‘The hardest part for me was the constant slog of work. I didn’t want to worry my mum, who’s a retired nurse, so I kept a lot of it bottled up’

She said that two COVID-19 patients stood out for her both of whom she still thinks about to this day and wonders what happened to them.

‘Stand out memories are sitting with a patient after transferring him to the ward from ITU after months of almost dying. He told me how he was taking early retirement from work and he was going to take his partner away to Venice and propose,’ she told Nursing Standard.

‘There was another patient who wouldn't let go of my hand as he was re-sedated due to bleeding into his tracheotomy. He was crying and squeezing my hand so hard. All I could do was tell him that it was going to be okay.

‘A few months later his wife was able to send us a photo of him in his wheelchair at the rehab centre and he looked so healthy. Those patients stick in my mind and I wish I knew how they were now.’

Peter Jones, advanced nurse practitioner in general practice

Peter Jones, advanced nurse practitioner

Mr Jones said: ‘My overwhelming memory is of one lady whom I still think about regularly. The first lockdown was protracted and demoralising.

‘I visited a lady in her flat for the first time and discovered that I was the first human she’d seen face-to-face in 12 weeks. And this human was armoured in the PPE of gloves, a plastic pinny, mask and visor.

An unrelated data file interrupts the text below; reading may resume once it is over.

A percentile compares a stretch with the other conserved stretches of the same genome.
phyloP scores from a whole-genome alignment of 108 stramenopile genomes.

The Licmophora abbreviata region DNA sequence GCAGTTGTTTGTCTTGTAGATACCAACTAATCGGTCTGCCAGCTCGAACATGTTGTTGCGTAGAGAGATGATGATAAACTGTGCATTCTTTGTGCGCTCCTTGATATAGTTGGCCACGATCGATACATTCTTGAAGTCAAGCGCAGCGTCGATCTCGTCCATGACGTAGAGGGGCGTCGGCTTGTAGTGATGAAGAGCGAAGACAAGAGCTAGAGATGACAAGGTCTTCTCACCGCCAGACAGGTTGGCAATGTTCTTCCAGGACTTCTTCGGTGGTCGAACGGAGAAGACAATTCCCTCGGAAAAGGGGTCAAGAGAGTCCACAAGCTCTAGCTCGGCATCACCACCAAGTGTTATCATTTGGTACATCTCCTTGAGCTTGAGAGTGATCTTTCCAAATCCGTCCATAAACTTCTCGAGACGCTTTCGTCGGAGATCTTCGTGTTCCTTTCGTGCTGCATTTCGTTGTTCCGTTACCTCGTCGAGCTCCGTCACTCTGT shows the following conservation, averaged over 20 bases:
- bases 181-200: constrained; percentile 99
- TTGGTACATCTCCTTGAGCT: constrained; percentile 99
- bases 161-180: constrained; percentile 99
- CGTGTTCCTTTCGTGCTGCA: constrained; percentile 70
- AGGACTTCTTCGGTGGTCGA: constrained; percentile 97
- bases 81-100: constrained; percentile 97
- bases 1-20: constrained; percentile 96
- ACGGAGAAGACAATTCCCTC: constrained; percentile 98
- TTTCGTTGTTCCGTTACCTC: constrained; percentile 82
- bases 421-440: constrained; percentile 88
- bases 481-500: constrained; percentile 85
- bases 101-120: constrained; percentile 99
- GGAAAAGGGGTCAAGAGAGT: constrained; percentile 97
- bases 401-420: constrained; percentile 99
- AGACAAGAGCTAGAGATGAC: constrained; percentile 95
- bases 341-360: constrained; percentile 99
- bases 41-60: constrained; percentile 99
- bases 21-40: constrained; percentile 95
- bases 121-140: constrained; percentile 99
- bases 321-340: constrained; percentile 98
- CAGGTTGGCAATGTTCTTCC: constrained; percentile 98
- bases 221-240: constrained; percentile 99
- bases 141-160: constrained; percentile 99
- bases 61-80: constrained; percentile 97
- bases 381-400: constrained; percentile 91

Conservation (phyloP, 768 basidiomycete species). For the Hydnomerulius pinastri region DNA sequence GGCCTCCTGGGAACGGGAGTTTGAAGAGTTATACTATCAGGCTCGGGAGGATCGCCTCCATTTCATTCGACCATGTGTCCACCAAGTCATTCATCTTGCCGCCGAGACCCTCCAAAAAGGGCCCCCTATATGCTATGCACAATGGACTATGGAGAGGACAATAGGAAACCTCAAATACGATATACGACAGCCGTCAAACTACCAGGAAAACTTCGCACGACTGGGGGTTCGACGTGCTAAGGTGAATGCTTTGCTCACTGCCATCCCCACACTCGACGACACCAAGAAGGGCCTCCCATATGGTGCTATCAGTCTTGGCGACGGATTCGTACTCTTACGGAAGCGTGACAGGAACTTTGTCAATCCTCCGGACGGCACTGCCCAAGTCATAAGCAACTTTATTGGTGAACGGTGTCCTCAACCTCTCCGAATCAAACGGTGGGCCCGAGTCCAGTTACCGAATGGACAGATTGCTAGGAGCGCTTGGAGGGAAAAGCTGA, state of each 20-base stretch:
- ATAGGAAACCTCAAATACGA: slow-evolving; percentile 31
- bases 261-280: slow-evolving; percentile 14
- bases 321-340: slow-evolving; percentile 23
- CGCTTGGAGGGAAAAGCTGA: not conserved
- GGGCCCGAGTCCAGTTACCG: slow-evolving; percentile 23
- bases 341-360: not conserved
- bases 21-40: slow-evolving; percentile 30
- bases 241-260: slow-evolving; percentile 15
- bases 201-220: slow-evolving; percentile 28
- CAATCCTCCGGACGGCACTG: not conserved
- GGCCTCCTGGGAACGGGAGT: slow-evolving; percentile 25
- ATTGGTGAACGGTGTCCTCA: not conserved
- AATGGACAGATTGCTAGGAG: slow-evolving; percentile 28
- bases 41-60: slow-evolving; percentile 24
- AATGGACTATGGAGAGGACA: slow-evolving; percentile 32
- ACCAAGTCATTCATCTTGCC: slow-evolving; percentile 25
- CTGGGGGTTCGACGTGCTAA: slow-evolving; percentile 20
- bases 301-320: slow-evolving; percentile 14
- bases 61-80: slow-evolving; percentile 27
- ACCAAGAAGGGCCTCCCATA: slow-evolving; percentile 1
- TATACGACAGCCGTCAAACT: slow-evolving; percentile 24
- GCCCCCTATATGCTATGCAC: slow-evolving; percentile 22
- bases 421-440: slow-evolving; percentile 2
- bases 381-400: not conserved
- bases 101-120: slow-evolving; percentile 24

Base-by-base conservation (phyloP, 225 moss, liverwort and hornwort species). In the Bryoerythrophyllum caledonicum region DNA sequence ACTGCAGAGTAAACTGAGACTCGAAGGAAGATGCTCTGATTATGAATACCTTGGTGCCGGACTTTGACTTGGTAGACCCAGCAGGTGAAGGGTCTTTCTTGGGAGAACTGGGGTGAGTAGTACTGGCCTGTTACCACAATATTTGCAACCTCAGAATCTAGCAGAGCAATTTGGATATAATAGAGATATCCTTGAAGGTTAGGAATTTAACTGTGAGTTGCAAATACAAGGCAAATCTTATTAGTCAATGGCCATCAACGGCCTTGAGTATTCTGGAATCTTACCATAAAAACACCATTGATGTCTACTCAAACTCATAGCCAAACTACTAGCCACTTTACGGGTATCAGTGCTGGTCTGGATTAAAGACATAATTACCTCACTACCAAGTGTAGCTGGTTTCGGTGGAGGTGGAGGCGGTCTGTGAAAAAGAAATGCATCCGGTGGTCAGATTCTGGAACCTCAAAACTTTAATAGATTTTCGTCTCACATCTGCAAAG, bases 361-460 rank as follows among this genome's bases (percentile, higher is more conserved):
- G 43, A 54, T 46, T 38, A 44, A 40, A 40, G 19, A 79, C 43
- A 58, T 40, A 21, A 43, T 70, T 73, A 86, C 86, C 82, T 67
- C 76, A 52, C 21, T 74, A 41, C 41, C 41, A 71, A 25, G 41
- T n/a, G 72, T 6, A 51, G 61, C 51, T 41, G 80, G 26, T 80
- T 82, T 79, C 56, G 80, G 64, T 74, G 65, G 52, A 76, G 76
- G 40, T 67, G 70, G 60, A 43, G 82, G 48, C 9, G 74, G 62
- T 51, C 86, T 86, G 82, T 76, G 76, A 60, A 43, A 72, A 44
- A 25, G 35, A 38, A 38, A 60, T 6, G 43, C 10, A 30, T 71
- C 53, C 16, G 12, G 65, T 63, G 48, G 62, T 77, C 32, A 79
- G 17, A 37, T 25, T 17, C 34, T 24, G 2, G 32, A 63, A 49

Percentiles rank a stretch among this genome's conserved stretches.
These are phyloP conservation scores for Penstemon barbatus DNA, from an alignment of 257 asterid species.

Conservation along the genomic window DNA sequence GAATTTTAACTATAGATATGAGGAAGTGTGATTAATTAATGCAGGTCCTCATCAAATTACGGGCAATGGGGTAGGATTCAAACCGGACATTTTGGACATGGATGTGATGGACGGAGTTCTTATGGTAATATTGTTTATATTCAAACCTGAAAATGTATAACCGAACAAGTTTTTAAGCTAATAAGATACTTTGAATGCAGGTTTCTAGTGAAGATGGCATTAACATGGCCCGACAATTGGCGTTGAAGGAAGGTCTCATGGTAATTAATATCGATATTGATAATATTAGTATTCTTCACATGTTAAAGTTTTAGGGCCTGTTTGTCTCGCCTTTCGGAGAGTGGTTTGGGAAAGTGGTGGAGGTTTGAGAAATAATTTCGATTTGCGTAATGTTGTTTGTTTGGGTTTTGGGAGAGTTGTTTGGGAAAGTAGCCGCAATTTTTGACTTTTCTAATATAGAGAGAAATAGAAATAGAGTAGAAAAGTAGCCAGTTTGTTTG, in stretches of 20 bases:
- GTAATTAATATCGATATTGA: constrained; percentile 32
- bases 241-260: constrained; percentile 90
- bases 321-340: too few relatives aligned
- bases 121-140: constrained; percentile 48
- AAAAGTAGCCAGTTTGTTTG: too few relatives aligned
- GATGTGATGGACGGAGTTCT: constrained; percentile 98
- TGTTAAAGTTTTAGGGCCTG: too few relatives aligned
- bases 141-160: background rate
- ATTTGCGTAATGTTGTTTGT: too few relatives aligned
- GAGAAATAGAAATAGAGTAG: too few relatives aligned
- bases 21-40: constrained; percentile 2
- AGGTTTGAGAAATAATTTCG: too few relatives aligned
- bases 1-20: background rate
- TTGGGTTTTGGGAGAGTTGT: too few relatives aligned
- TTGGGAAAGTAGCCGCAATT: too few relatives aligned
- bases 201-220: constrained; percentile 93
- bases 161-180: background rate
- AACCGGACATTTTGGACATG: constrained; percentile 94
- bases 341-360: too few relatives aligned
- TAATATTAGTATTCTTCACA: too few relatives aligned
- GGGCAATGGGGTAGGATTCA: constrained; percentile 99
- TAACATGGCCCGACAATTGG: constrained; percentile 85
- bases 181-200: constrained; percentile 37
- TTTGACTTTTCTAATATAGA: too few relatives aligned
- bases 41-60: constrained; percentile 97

‘I knew from her notes that she was at an advanced stage of her disease process. She spoke to her family regularly, but due to her vulnerability they stayed away. She had food brought to and taken from her door, but carers also avoided close contact for her safety.

‘We talked about her gorgeous view from her flat and we shared pictures of our cats. She died soon after I left. I’m proud of the care that I gave that day and her memory has stayed with me as the tragedy of the isolation of the lockdown.’

‘We talked about her gorgeous view from her flat and we shared pictures of our cats. She died soon after I left. I’m proud of the care I gave that day, and her memory has stayed with me as the tragedy of the isolation of the lockdown’

Mr Jones recalled the sheer speed that the pandemic tore through the country.

‘I worked agency shifts at a local COVID-19 hub for the experience and learning. One week I tested a total of three people in an eight-hour shift. Two weeks later the hub was no longer being used as A&E was overwhelmed with COVID-positive patients,’ he said.

‘I don’t think anyone at any level was prepared for this influx and the hospital changes needed. And then there’s working outside, including the phlebotomy clinics in the British weather.

‘We did our best, but it was often an insurmountable challenge as our aprons blew up into our faces and kit was sent skidding across the car park.’

Rebecca, nursing student training in the south of England during the first wave

Deployment to the emergency department during the first wave Picture: Alamy

‘There are two things that stand out most for me. The first being the immense sense of pride I felt being a student nurse in 2020, seeing everyone opt into clinical placements, unsure of the possible consequences, but taking the risks to care for the nation at that point,’ she told Nursing Standard.